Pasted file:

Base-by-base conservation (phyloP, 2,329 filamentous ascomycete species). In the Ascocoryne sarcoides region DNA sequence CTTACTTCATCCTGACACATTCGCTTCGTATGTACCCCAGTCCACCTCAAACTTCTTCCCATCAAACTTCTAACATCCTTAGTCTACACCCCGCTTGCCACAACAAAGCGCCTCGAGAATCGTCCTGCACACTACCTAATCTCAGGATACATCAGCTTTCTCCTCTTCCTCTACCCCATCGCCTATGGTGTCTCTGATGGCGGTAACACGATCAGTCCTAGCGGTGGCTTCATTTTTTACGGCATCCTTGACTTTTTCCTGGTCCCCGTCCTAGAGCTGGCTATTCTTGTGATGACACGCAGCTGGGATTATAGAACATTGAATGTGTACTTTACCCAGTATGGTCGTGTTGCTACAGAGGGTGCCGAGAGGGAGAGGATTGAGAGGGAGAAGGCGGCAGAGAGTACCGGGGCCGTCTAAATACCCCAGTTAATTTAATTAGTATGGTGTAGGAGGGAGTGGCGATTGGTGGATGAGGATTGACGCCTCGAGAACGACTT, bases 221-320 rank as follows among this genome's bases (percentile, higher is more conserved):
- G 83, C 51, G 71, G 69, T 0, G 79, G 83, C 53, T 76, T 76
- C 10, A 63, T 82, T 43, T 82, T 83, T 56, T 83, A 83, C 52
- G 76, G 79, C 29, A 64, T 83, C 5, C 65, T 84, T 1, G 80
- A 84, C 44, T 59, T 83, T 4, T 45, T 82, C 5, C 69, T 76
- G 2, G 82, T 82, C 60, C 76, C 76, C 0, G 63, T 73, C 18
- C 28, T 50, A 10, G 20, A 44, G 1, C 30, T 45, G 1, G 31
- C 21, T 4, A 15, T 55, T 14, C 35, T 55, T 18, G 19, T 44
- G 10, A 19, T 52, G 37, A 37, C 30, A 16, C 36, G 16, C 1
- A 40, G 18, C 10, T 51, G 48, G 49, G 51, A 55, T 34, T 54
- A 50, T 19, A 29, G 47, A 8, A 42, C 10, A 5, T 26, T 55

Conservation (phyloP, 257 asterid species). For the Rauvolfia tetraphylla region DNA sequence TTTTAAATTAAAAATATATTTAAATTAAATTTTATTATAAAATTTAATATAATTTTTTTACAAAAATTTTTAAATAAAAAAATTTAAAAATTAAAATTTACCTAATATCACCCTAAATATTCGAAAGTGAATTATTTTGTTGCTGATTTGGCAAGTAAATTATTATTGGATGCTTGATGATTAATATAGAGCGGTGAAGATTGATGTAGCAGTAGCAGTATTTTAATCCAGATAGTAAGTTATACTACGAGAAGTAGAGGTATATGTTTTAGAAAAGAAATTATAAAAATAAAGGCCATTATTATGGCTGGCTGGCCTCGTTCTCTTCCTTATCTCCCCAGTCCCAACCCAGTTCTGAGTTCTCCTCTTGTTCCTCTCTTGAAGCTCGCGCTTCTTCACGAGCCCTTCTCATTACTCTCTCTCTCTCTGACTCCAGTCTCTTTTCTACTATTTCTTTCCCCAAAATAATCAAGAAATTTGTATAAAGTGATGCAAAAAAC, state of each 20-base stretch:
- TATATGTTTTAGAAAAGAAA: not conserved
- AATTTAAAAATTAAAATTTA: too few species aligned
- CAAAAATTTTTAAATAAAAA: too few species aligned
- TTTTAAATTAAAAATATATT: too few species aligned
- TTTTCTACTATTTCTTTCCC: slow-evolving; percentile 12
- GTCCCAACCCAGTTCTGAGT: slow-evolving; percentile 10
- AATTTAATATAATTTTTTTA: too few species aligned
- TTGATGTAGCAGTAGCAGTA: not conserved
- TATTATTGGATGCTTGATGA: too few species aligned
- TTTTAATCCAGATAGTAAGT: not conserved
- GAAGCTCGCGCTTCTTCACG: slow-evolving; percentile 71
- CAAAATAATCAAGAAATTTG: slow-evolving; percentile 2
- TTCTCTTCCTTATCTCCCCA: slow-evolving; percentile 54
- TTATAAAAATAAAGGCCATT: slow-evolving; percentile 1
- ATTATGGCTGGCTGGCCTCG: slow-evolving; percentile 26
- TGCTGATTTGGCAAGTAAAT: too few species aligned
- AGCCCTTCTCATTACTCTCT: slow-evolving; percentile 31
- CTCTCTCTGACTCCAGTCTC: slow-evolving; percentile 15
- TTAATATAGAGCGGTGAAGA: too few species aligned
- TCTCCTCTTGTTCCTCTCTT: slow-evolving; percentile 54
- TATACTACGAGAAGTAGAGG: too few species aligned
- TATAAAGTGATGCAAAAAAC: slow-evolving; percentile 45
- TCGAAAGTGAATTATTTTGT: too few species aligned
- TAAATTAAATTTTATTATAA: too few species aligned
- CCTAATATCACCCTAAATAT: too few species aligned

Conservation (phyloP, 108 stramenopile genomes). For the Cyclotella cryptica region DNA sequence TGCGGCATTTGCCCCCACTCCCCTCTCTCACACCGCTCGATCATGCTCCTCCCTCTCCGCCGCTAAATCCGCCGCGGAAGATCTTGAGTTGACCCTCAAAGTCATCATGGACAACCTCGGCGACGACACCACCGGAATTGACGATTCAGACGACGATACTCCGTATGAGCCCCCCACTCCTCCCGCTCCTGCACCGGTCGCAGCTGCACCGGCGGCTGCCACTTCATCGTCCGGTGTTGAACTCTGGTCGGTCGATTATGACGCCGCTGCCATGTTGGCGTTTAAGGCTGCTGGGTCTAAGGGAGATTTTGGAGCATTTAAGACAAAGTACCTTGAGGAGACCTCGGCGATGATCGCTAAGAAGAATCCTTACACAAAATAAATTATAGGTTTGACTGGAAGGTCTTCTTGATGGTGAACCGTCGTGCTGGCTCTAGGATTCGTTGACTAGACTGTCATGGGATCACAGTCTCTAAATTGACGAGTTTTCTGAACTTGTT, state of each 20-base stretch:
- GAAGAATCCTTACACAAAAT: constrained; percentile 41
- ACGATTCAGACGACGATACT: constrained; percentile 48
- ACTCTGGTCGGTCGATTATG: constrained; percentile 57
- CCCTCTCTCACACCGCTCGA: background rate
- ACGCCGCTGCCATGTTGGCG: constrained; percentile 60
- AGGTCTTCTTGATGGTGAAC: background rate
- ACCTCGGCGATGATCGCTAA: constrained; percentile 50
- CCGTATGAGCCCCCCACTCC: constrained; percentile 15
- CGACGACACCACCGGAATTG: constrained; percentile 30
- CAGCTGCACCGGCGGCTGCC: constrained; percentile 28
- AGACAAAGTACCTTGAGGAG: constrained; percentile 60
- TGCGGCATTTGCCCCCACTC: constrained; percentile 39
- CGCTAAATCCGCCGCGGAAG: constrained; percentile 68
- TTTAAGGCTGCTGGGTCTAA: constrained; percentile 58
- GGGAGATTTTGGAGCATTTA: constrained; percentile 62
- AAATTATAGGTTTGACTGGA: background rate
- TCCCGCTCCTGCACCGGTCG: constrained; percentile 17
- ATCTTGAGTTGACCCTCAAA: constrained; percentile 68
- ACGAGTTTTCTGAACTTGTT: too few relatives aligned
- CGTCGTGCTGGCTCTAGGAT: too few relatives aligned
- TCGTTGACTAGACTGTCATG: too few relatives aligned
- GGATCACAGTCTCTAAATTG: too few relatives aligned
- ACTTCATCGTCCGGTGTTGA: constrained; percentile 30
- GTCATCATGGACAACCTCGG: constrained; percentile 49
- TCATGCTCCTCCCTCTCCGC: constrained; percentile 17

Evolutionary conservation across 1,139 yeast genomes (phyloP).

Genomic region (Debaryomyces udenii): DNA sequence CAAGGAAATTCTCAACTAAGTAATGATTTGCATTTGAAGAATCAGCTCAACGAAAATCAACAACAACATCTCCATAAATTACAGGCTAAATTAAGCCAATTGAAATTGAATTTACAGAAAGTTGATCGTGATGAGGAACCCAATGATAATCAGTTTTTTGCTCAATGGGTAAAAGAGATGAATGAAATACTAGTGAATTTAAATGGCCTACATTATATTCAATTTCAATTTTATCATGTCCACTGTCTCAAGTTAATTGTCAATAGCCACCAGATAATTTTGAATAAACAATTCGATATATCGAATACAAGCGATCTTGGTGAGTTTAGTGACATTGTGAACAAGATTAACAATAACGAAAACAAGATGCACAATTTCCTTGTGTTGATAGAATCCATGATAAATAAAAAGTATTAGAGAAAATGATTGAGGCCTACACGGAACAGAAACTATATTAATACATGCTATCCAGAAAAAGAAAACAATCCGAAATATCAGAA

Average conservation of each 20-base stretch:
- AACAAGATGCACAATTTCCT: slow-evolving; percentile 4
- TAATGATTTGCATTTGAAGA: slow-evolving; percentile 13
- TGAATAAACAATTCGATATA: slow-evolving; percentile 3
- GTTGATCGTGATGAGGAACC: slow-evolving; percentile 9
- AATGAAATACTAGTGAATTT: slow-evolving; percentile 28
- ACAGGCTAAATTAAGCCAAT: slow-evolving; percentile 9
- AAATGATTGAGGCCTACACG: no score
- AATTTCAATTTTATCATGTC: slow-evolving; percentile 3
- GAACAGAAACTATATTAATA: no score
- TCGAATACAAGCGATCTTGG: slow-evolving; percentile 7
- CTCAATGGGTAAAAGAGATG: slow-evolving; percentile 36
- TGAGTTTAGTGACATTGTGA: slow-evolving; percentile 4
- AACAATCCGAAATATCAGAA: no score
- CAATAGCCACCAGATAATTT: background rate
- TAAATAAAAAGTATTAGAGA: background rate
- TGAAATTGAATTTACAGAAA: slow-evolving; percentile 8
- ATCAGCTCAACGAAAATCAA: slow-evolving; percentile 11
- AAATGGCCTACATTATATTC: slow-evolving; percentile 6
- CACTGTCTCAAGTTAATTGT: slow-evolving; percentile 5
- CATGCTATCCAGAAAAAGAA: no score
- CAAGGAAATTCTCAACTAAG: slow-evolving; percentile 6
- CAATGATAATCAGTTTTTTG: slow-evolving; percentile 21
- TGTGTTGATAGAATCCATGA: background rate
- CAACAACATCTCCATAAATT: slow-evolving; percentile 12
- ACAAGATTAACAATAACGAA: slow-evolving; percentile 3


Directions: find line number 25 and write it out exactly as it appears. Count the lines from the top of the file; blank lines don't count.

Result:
- TTCTCTTCCTTATCTCCCCA: slow-evolving; percentile 54